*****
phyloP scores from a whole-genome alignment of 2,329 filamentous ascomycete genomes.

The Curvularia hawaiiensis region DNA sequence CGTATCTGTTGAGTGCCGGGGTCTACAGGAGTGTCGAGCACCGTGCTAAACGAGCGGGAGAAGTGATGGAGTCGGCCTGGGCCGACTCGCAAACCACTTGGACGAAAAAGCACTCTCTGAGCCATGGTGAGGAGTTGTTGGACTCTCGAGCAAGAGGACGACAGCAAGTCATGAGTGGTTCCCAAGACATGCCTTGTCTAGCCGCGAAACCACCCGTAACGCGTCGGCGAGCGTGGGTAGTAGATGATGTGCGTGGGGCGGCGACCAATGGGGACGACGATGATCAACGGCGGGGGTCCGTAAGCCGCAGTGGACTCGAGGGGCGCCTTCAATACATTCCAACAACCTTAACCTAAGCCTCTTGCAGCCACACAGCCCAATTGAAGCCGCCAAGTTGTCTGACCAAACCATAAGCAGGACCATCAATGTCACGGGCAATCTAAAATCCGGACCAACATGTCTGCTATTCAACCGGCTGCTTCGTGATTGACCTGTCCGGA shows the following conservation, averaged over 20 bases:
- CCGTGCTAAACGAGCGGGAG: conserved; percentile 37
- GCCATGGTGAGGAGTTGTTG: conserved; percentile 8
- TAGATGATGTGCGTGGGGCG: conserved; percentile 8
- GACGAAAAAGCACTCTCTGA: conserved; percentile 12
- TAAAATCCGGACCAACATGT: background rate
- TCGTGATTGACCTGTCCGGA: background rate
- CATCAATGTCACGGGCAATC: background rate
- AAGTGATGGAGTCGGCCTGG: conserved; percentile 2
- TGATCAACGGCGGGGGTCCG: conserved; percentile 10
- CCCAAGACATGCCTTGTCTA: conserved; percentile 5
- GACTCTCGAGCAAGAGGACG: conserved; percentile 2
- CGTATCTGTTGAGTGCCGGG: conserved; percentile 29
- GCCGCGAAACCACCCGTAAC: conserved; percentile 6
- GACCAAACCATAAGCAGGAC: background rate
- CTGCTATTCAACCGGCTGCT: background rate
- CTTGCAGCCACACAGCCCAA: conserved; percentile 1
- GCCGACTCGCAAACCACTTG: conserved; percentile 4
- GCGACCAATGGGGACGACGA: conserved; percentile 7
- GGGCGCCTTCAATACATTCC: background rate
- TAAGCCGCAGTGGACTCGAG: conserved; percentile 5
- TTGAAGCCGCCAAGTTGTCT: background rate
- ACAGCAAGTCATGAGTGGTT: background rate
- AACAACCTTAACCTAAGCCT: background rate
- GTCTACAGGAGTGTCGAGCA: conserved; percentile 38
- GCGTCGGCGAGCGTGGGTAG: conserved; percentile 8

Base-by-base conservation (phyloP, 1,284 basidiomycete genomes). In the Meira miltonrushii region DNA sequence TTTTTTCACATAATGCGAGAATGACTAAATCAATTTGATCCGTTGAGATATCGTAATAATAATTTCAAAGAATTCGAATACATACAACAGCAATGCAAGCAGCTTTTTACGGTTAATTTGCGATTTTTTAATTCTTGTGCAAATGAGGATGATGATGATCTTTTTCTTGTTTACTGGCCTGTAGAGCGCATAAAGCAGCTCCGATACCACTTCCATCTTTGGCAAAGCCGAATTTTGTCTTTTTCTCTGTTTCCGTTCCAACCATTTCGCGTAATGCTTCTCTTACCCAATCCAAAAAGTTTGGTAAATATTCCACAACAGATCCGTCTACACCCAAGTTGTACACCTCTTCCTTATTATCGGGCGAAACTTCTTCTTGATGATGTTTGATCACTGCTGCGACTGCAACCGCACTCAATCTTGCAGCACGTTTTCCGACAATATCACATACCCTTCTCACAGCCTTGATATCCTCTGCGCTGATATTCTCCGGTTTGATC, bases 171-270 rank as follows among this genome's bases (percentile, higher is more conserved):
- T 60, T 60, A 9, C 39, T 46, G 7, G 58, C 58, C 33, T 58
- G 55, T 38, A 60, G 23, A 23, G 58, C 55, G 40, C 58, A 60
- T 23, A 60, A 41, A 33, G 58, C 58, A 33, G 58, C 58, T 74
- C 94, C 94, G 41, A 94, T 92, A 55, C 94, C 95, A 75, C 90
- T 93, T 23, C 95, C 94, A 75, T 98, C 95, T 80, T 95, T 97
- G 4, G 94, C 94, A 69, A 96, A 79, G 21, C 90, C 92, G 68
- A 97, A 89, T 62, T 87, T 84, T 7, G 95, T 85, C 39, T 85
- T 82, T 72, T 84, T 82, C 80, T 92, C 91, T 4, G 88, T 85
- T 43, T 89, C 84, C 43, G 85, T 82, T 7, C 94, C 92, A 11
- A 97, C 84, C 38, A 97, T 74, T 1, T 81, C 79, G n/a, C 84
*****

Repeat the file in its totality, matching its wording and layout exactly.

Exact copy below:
phyloP scores from a whole-genome alignment of 2,329 filamentous ascomycete genomes.

The Curvularia hawaiiensis region DNA sequence CGTATCTGTTGAGTGCCGGGGTCTACAGGAGTGTCGAGCACCGTGCTAAACGAGCGGGAGAAGTGATGGAGTCGGCCTGGGCCGACTCGCAAACCACTTGGACGAAAAAGCACTCTCTGAGCCATGGTGAGGAGTTGTTGGACTCTCGAGCAAGAGGACGACAGCAAGTCATGAGTGGTTCCCAAGACATGCCTTGTCTAGCCGCGAAACCACCCGTAACGCGTCGGCGAGCGTGGGTAGTAGATGATGTGCGTGGGGCGGCGACCAATGGGGACGACGATGATCAACGGCGGGGGTCCGTAAGCCGCAGTGGACTCGAGGGGCGCCTTCAATACATTCCAACAACCTTAACCTAAGCCTCTTGCAGCCACACAGCCCAATTGAAGCCGCCAAGTTGTCTGACCAAACCATAAGCAGGACCATCAATGTCACGGGCAATCTAAAATCCGGACCAACATGTCTGCTATTCAACCGGCTGCTTCGTGATTGACCTGTCCGGA shows the following conservation, averaged over 20 bases:
- CCGTGCTAAACGAGCGGGAG: conserved; percentile 37
- GCCATGGTGAGGAGTTGTTG: conserved; percentile 8
- TAGATGATGTGCGTGGGGCG: conserved; percentile 8
- GACGAAAAAGCACTCTCTGA: conserved; percentile 12
- TAAAATCCGGACCAACATGT: background rate
- TCGTGATTGACCTGTCCGGA: background rate
- CATCAATGTCACGGGCAATC: background rate
- AAGTGATGGAGTCGGCCTGG: conserved; percentile 2
- TGATCAACGGCGGGGGTCCG: conserved; percentile 10
- CCCAAGACATGCCTTGTCTA: conserved; percentile 5
- GACTCTCGAGCAAGAGGACG: conserved; percentile 2
- CGTATCTGTTGAGTGCCGGG: conserved; percentile 29
- GCCGCGAAACCACCCGTAAC: conserved; percentile 6
- GACCAAACCATAAGCAGGAC: background rate
- CTGCTATTCAACCGGCTGCT: background rate
- CTTGCAGCCACACAGCCCAA: conserved; percentile 1
- GCCGACTCGCAAACCACTTG: conserved; percentile 4
- GCGACCAATGGGGACGACGA: conserved; percentile 7
- GGGCGCCTTCAATACATTCC: background rate
- TAAGCCGCAGTGGACTCGAG: conserved; percentile 5
- TTGAAGCCGCCAAGTTGTCT: background rate
- ACAGCAAGTCATGAGTGGTT: background rate
- AACAACCTTAACCTAAGCCT: background rate
- GTCTACAGGAGTGTCGAGCA: conserved; percentile 38
- GCGTCGGCGAGCGTGGGTAG: conserved; percentile 8

Base-by-base conservation (phyloP, 1,284 basidiomycete genomes). In the Meira miltonrushii region DNA sequence TTTTTTCACATAATGCGAGAATGACTAAATCAATTTGATCCGTTGAGATATCGTAATAATAATTTCAAAGAATTCGAATACATACAACAGCAATGCAAGCAGCTTTTTACGGTTAATTTGCGATTTTTTAATTCTTGTGCAAATGAGGATGATGATGATCTTTTTCTTGTTTACTGGCCTGTAGAGCGCATAAAGCAGCTCCGATACCACTTCCATCTTTGGCAAAGCCGAATTTTGTCTTTTTCTCTGTTTCCGTTCCAACCATTTCGCGTAATGCTTCTCTTACCCAATCCAAAAAGTTTGGTAAATATTCCACAACAGATCCGTCTACACCCAAGTTGTACACCTCTTCCTTATTATCGGGCGAAACTTCTTCTTGATGATGTTTGATCACTGCTGCGACTGCAACCGCACTCAATCTTGCAGCACGTTTTCCGACAATATCACATACCCTTCTCACAGCCTTGATATCCTCTGCGCTGATATTCTCCGGTTTGATC, bases 171-270 rank as follows among this genome's bases (percentile, higher is more conserved):
- T 60, T 60, A 9, C 39, T 46, G 7, G 58, C 58, C 33, T 58
- G 55, T 38, A 60, G 23, A 23, G 58, C 55, G 40, C 58, A 60
- T 23, A 60, A 41, A 33, G 58, C 58, A 33, G 58, C 58, T 74
- C 94, C 94, G 41, A 94, T 92, A 55, C 94, C 95, A 75, C 90
- T 93, T 23, C 95, C 94, A 75, T 98, C 95, T 80, T 95, T 97
- G 4, G 94, C 94, A 69, A 96, A 79, G 21, C 90, C 92, G 68
- A 97, A 89, T 62, T 87, T 84, T 7, G 95, T 85, C 39, T 85
- T 82, T 72, T 84, T 82, C 80, T 92, C 91, T 4, G 88, T 85
- T 43, T 89, C 84, C 43, G 85, T 82, T 7, C 94, C 92, A 11
- A 97, C 84, C 38, A 97, T 74, T 1, T 81, C 79, G n/a, C 84